Vietnam’s economy grew an estimated 5.42 percent in 2013 from a year ago, the same as the government’s target, the general statistics office said last week.
The gross domestic product (GDP) growth in the period from September to December was seen at 6.04 percent, quickening from 5.14 percent in the first nine months, compared with the same period last year.
Last year’s GDP growth of 5.25 percent was the lowest annual expansion since 1999.
The government is hoping the positive momentum will be maintained and is targeting annual economic growth to quicken further to 5.8 percent in 2014, Prime Minister Nguyen Tan Dung said in October.
The World Bank has projected Vietnam’s growth to quicken next year, achieving a rate of 5.4 percent, from 5.3 percent expected this year.
Vietnam, which is the world’s largest robusta producer, could export 120,000 tonnes (2 million bags) of coffee in December, a drop of 50 percent from the same month in 2012, the government said, above market expectations.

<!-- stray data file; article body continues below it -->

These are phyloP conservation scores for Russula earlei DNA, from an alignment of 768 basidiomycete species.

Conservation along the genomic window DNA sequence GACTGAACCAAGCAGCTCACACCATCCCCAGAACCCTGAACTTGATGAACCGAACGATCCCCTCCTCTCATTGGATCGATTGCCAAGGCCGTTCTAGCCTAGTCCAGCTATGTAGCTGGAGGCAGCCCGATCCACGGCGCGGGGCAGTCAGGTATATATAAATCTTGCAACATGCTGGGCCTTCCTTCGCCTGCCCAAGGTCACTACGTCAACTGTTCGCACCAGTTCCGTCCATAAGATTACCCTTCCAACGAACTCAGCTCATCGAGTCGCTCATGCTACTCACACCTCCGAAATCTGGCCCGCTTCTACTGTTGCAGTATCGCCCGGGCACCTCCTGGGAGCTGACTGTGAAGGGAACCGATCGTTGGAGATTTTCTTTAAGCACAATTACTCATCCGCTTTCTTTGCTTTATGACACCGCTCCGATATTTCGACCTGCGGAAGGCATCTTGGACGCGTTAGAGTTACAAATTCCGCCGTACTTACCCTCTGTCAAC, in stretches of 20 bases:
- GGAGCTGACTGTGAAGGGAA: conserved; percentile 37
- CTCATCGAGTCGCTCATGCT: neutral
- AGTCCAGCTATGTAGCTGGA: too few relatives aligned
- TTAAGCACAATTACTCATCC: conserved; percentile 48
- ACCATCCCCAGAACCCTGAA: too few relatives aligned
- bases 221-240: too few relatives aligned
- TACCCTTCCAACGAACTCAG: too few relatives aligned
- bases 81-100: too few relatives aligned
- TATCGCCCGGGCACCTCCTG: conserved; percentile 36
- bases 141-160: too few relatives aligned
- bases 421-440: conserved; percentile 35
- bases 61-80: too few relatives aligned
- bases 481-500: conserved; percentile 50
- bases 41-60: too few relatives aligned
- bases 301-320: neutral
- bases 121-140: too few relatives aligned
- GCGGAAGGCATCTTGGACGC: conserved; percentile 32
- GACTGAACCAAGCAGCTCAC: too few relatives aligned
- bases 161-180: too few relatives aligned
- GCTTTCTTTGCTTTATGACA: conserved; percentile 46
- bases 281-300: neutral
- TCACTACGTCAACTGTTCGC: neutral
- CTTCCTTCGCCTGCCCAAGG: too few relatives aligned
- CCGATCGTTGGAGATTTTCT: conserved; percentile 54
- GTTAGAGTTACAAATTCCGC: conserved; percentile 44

Coffee exports in November were at 80,000 tonnes as previously estimated, the government’s General Statistics Office said. Coffee exports in 2013 are seen at 1.29 million tonnes, a fall of 25.7 percent from last year, according to the report.
Vietnam’s rice exports in 2013 also fell 16.1 percent from the previous year to an estimated 6.72 million tonnes, the government said, below market expectations.
Revenue from rice exports fell 18.7 percent from a year ago to $2.99 billion, the General Statistics Office said, without giving any reason for the drop.
Rice exports from Vietnam, the world’s second-largest exporter after India in 2012, were forecast to fall to between 7.1 million and 7.2 million tonnes this year, down by about 10 percent from 2012, due to thin buying demand and high supply. Reuters